The Ruin of Kings by Jenn Lyons
My rating: 4 of 5 stars
I received this book for free as part of the 2021 Hugo Voting Packet
This was a great, fun book. The only point I really had against it is that eventually with all the fantasy names and locations and history, things eventually got a little convoluted to where I couldn’t remember who was related to whom and it really starts to matter in the last quarter of the book. The book has an interesting framing device – one of the book’s characters, Thurvishar, has written a report to the Emperor to document what happened. The introduction even includes a bit of lampshade hanging about the fact that he’s going to have to tell the real-world reader some things that the in-world reader (the Emperor) would already know.
The report is supposed to be in three parts, but that sets your expectations slightly wrong because the first part of the book is the first 3/4 (actually more because there’s also an appendix at the end). Part 1 reminds me a bit of the way that Christopher Nolan’s Mememto plays out. We have two narratives going on about our main character, Khirin. One narrative starts a few years in the past and makes its way to the time point of the first chapter. The other narrative starts from that first chapter and takes us to just shy of the “present”. That was fun to read because you’re able to look for foreshadowing and other little story-telling easter eggs because you know where the narrative is headed.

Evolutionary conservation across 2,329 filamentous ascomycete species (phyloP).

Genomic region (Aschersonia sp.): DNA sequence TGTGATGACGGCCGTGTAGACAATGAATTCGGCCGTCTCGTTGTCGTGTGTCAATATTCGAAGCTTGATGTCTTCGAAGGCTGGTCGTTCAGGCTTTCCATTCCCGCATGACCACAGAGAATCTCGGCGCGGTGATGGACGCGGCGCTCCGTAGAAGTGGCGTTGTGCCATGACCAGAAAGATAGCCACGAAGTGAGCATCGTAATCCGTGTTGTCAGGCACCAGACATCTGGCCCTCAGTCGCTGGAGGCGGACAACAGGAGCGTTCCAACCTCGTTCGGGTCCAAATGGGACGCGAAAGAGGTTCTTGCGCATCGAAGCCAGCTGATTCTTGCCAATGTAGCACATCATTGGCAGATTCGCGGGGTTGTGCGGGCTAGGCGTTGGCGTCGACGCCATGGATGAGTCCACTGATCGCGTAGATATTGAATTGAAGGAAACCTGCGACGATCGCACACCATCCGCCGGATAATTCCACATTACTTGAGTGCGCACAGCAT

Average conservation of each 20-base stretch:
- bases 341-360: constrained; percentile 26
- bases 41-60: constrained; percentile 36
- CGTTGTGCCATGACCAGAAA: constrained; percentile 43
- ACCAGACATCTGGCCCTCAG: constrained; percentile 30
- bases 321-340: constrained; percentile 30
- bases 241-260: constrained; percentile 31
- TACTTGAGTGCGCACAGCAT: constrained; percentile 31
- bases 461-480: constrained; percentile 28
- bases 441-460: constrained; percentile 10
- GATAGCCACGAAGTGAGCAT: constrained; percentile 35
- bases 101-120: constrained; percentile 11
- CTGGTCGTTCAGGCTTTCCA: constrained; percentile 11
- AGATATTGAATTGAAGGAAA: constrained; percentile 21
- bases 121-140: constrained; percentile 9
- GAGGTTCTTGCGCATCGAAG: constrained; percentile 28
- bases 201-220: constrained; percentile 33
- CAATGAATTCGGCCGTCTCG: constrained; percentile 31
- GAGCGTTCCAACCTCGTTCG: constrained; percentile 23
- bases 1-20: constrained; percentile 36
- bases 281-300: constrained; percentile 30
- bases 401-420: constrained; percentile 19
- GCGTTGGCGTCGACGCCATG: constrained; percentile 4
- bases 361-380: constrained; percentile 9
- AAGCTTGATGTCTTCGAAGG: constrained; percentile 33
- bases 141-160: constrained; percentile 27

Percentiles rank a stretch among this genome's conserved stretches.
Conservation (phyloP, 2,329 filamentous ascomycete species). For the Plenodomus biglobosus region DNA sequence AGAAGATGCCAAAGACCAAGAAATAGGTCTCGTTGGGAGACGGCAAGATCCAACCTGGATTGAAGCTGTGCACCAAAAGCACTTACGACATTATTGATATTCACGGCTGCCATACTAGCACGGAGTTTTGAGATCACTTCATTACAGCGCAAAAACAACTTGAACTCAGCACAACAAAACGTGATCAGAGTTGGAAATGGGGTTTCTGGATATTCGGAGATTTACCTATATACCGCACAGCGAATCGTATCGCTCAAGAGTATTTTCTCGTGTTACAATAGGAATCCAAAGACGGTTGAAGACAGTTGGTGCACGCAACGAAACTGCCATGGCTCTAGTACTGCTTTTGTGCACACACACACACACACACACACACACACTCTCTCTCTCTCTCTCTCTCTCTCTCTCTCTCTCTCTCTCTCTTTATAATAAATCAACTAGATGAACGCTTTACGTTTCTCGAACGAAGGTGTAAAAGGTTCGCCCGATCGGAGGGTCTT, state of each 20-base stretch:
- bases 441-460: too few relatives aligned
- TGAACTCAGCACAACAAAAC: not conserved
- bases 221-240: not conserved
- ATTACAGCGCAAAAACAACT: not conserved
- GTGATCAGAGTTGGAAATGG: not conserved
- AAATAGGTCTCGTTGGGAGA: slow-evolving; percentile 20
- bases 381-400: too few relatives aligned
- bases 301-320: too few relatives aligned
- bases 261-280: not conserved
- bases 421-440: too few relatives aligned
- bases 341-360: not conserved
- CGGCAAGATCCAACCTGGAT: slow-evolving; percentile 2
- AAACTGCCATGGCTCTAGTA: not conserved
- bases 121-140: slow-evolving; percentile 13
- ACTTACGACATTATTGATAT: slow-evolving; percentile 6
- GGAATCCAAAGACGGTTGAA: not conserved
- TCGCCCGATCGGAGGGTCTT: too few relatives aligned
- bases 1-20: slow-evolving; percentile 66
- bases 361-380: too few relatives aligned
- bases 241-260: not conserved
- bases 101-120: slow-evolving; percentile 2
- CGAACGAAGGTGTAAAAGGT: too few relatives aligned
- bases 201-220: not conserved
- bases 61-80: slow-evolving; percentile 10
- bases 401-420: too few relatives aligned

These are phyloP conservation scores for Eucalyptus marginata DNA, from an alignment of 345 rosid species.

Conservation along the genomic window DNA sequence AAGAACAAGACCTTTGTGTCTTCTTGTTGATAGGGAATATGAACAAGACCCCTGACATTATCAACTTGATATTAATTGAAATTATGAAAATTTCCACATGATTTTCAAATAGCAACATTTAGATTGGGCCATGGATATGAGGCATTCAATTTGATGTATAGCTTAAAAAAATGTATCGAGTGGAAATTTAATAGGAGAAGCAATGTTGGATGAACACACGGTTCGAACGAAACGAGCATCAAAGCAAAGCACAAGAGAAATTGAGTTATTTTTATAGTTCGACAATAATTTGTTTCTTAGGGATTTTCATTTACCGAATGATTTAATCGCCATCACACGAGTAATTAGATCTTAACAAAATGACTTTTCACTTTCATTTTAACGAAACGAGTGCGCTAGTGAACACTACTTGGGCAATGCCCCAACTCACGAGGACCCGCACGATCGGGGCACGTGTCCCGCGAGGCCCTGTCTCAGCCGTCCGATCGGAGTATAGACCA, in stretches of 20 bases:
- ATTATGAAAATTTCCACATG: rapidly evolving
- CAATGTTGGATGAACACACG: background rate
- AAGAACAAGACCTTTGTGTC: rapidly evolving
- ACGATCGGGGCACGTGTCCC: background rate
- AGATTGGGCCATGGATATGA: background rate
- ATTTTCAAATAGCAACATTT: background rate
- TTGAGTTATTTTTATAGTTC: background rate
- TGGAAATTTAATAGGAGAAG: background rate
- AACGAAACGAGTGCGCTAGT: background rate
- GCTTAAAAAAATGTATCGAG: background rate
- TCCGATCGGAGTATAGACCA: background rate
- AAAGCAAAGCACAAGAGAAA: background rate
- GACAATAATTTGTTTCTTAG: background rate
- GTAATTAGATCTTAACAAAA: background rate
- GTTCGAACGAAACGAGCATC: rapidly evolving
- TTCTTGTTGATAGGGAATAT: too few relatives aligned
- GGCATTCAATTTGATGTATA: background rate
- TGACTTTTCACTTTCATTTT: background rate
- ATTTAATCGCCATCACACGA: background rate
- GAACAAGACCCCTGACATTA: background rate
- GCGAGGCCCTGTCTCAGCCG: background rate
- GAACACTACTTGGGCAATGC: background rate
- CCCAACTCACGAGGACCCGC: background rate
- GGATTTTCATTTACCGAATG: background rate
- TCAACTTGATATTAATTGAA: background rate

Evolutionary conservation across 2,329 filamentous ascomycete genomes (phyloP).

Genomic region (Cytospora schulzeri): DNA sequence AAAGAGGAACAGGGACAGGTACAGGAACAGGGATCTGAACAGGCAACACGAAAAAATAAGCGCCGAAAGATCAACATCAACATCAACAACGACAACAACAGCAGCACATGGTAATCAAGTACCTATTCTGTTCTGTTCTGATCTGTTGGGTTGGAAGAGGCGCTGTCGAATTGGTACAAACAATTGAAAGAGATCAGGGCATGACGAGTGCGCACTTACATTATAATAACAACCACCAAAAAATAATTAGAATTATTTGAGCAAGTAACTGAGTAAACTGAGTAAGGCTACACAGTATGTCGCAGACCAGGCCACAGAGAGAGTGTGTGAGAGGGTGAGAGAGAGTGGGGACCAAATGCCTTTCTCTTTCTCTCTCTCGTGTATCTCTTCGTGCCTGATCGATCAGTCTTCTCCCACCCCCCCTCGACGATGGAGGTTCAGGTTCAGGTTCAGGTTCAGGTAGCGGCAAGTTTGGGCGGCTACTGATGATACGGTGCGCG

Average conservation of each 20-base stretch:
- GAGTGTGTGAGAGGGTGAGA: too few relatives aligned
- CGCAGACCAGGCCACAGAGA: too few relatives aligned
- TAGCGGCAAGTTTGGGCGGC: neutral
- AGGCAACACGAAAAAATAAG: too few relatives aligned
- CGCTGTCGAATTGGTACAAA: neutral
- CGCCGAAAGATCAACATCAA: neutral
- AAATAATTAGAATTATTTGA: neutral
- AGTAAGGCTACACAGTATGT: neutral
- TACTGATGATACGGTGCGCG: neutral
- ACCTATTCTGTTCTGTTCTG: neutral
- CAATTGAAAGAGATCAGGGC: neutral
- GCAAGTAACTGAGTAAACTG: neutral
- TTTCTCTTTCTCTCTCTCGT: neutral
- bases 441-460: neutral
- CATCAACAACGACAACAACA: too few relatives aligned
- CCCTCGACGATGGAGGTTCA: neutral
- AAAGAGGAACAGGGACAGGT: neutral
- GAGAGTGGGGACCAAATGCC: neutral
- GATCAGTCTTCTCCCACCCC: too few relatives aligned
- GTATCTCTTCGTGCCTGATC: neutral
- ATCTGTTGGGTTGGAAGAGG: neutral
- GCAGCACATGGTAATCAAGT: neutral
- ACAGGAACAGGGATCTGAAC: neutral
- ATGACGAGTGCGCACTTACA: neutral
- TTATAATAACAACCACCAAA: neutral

At its most basic level this is a Chosen One narrative, but the author plays with lots of subtropes, often subverting what you might expect while on a Chosen One journey. To go deeper than that would risk giving too much of the plot away, but at least it’s more creative than a basic Chosen One narrative. Lyons has populated the world with quite a few interesting magic systems, gods, and goddesses. Some of the background made me think of Sanderson’s Cosmere which makes me wonder if the author was inspired by Sanderson or if she’s just playing with very similar tropes.
Overall, I’d recommend it to anyone looking for some fun fantasy that plays with many different parts of the form. Lyons also is a speed demon since this book came out in 2019 and she’s already at book #4. So you’re not going to get left behind as you might with other fantasy books unless she gets hit by a bus or something.
I was able to read everything in here without issue, but if you need some TWs: there is child abuse, non-consensual sex, profanity. I’d recommend (depending on your values/the kid’s maturity level) for at least high school/secondary school or older.
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